Chemists present method for the fluorination of enines

The new synthesis method produces a wide range of difluorinated molecular building blocks that can be candidates for new active substances


Fluorinated small molecules are very often used to produce medicines or agrochemicals. However, they rarely occur naturally. The societal importance of fluorinated substances, combined with the lack of natural sources, has created a demand for effective, sustainable methods to generate new fluorinated motifs – molecular structures containing one or more fluorine atom – from relatively simple starting materials. A team led by chemist Prof. Ryan Gilmour from the University of Münster now shows how a metal-free, organocatalytis platform can be used to fluorinate so-called enines, a group of special carbon compounds. The study is published in the scientific journal "Nature Chemistry".

Copyright: Gilmour Group

Enynes are easily prepared substrates comprised mainly of carbon and hydrogen. They can be processed to rearranged difluorinated products using a simple catalysis platform involving organic materials. The products are highly versatile and can be processed to a range of biologically active small molecules.

The new synthesis method produces a wide range of difluorinated molecular building blocks that can be candidates for new active substances. "We use simple enynes, which are largely composed of carbon and hydrogen," Ryan Gilmour describes. "Our strategy gets around an important limitation in difluorination chemistry. It allows some of the substrate to migrate or rearrange itself during the process. This is a bit like molecular origami, where we can reproducibly expose a simple starting material to our catalysis conditions and create a more complex product with two new carbon-fluorine bonds." The process is operationally simple and compatible with small molecule drugs: the team shows one example of the modified drug Febuxostat, which is used to treat hyperuricaemia - excessive levels of uric acid in the blood - and gout. Dr. Zi-Xuan Wang, lead author of the study, also achieved the shortest synthesis of difluoropalmitic acid known to date, which underscores the efficiency and utility of the approach.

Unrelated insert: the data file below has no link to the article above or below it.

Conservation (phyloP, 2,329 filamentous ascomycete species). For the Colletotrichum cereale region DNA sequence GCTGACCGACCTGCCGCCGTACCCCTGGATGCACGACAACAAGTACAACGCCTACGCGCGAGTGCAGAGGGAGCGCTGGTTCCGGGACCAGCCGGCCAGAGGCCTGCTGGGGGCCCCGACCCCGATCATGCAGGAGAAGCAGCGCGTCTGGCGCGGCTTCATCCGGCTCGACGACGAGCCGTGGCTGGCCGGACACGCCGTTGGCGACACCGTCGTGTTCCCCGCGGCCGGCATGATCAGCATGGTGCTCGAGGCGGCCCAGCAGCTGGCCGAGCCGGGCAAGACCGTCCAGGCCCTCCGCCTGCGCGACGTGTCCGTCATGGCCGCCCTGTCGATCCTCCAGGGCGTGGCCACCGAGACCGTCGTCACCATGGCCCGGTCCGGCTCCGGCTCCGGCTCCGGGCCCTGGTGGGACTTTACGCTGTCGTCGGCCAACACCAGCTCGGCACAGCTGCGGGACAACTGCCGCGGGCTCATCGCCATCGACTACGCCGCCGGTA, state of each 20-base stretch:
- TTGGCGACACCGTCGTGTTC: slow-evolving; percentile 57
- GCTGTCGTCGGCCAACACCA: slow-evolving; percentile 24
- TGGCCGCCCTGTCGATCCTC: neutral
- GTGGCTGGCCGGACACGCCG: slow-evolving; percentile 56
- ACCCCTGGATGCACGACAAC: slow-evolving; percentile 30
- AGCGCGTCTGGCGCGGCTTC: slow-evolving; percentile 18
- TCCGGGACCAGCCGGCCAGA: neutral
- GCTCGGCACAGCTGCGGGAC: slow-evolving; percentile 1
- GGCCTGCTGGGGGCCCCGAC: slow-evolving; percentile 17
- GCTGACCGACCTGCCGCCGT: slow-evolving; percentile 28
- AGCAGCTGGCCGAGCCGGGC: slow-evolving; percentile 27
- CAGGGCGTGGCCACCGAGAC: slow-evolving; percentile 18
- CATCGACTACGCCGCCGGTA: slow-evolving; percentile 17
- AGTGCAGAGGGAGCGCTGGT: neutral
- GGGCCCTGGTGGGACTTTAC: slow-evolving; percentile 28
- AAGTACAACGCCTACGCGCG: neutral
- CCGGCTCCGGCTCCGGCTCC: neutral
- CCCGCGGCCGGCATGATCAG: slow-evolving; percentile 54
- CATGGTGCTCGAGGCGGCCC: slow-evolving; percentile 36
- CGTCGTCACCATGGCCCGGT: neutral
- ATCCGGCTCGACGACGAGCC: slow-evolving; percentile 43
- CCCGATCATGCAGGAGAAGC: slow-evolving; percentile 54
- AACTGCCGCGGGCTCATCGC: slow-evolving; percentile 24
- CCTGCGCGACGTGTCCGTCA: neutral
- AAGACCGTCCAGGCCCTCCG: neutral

Background: The importance of fluorinated substances in medicine can be illustrated by work from the late 1950s. At that time, the improved performance of fluorinated steroids compared to their non-fluorinated counterparts was demonstrated: The anti-inflammatory glucocorticoid dexamethasone is one example. It is similar in structure to cortisol, which is found in the body, but unlike it contains fluorination - and is around 25 times more potent.

Original publication

Other news from the department science

Most read news

More news from our other portals

Is artificial intelligence revolutionizing the life sciences?